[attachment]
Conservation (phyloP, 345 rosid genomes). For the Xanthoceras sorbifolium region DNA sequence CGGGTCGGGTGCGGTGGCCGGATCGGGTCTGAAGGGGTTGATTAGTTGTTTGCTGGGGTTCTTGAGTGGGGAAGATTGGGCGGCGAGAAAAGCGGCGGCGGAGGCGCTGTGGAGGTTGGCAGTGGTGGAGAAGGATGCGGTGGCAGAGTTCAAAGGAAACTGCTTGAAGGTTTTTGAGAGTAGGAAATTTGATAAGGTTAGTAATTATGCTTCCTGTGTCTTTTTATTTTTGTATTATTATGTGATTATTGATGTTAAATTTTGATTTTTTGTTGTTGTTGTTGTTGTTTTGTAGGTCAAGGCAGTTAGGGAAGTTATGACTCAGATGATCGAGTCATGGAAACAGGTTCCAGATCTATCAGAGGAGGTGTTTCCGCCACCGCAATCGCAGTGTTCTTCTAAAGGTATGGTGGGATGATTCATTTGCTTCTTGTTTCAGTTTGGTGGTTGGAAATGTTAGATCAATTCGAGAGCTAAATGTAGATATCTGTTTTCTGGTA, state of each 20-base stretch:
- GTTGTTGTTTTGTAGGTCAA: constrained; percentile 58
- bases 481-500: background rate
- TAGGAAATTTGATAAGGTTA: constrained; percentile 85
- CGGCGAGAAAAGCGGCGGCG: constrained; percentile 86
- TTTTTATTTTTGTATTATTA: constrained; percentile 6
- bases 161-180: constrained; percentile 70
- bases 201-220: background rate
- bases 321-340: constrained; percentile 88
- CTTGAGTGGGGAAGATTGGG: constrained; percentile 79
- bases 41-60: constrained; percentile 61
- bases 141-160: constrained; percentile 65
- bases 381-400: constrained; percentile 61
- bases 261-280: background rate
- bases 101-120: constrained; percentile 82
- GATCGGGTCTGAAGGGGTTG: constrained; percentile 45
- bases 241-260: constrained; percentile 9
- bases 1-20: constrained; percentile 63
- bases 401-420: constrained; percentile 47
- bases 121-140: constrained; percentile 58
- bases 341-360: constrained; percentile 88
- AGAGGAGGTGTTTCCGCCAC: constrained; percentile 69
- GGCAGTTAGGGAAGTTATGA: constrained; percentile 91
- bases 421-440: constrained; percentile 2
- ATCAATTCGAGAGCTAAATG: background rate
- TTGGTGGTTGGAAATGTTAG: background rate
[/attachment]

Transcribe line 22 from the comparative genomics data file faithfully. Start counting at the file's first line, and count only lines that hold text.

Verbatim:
- AGAGGAGGTGTTTCCGCCAC: constrained; percentile 69